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How Old-School Computer Graphics Overcame the Limited RAM of Early Machines

In this explainer, see how clever engineers jumped through hoops to provide you with glorious color.
August 19, 2015, 4:47pm
An enlarged section of the image above shows the color cell system at work. Image: The iBook Guy/YouTube

If you've ever wondered how old-school computer game graphics worked, YouTube user iBookGuy has crafted a nifty explainer.

Back in the 1980s, even a top-flight personal computer only had 64 KB of RAM, and the video chip had to share that tiny allotment with the computer's CPU. As a result, anything other than 1-bit color would eat up way too much memory to leave any space for game code, so game engineers had to get clever.

Their solution was to divide a computer screen's pixels (and there were only 64,000 in those days) into "color cells," which were sections of 8 square pixels. 1-bit color, or black and white, only took 8 KB of RAM, but engineers figured out they could add color to each cell for only 1 KB more. The catch was, each cell couldn't contain more than two colors.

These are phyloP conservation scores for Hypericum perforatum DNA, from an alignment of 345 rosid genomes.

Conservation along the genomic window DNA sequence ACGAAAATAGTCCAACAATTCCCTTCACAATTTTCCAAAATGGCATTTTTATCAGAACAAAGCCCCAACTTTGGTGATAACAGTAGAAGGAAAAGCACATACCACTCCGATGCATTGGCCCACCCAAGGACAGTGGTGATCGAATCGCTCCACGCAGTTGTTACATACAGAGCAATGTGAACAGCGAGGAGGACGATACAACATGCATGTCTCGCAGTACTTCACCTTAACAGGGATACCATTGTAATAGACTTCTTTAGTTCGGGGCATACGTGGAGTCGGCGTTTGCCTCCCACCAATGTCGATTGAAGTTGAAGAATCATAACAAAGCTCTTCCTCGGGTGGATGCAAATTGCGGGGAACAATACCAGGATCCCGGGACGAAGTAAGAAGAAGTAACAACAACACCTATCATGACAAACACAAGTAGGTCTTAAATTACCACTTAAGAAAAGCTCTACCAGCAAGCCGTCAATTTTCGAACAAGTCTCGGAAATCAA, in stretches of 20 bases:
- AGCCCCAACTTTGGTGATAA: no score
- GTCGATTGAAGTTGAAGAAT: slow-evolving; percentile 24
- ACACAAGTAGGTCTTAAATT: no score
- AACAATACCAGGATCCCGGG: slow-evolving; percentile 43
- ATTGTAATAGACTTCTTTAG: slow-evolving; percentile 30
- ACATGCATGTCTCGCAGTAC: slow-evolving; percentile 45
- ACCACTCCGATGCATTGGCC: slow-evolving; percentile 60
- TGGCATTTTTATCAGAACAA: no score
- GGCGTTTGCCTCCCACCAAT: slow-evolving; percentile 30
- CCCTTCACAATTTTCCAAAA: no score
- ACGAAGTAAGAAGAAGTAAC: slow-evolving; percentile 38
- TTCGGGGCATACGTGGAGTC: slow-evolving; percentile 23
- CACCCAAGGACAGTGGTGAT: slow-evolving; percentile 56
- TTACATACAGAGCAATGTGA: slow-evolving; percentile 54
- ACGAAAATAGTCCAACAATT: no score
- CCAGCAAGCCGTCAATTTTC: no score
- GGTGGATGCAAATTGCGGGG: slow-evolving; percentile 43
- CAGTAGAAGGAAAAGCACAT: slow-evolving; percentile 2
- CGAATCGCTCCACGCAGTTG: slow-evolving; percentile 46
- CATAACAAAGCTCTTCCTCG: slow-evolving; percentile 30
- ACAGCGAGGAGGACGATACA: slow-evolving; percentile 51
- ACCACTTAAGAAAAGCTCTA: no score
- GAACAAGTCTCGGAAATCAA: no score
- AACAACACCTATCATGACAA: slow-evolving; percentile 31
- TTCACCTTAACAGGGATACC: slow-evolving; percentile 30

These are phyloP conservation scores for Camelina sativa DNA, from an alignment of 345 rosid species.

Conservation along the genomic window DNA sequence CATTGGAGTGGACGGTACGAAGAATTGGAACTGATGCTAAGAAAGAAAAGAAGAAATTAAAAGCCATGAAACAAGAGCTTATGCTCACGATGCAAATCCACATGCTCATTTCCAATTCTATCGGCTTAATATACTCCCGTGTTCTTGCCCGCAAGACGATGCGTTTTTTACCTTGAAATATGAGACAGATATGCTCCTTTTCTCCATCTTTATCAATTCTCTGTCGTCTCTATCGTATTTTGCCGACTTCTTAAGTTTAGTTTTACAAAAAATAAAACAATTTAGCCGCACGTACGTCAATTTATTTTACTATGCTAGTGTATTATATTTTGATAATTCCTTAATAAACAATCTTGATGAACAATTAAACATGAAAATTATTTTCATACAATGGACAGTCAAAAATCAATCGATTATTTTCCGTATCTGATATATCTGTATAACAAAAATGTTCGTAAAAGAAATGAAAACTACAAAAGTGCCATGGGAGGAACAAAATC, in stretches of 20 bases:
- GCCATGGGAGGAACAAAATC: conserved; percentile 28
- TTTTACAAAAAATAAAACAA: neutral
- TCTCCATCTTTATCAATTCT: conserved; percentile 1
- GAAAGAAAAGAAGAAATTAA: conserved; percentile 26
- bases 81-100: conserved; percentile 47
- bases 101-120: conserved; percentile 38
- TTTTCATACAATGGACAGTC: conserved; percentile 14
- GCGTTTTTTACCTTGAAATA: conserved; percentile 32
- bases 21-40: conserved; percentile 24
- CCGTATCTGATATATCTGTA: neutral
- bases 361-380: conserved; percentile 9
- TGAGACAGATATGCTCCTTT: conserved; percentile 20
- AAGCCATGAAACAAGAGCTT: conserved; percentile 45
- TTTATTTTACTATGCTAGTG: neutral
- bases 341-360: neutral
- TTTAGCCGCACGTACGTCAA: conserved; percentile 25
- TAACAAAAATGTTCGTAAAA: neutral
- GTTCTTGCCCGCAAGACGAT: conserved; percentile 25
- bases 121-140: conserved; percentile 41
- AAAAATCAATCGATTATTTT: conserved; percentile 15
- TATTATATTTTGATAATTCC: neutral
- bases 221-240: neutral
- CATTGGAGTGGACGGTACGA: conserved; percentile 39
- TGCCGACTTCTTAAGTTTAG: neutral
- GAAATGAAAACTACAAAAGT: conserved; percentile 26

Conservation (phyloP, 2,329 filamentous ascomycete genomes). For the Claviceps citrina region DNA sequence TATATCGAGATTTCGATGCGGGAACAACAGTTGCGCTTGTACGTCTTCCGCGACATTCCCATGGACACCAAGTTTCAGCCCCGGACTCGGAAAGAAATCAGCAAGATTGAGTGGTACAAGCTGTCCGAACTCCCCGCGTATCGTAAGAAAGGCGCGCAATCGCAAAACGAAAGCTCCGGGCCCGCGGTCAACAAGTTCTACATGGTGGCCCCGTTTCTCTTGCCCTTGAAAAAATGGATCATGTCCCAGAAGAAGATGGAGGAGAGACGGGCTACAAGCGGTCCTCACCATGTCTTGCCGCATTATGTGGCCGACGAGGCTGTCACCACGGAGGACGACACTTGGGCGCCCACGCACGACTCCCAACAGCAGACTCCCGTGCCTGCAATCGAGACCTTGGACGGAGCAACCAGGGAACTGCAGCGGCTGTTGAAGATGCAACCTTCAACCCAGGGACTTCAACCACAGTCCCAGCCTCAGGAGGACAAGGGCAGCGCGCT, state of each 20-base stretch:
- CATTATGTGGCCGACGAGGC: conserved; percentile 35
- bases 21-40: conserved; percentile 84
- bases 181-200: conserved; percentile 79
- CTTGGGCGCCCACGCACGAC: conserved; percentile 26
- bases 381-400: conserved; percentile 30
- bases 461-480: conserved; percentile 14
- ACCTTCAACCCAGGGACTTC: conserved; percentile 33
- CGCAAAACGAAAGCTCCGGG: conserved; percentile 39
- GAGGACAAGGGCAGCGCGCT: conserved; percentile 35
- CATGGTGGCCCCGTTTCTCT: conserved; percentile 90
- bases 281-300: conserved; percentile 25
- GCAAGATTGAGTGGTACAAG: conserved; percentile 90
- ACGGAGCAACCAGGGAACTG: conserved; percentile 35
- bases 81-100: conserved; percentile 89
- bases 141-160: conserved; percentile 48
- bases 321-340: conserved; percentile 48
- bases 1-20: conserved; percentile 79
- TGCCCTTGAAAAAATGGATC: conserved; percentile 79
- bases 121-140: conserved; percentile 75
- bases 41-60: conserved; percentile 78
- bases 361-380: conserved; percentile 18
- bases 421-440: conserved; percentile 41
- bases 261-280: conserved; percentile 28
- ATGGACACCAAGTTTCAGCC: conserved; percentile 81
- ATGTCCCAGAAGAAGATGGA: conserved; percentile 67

Computer graphics artists had to be very careful to camouflage this limitation, and when you look back at their work with this knowledge, it makes their achievements way more impressive.

To add even more color, the Commodore 64 added something called "multicolor mode," which widened the pixels in each color cell to twice their length. This meant that although color cells could now each contain 4 colors—twice as many as before—the screen had to trade in a chunk of its resolution.

However, color cells weren't the only early solution to providing graphics with limited memory. The Apple II used a method called artifact coloring, and Atari used CPU-driven graphics. The iBookGuy has promised to delve into these in a follow-up video. For now, we can take a trip down memory lane, and be grateful for the monumental advances we've made in just thirty years.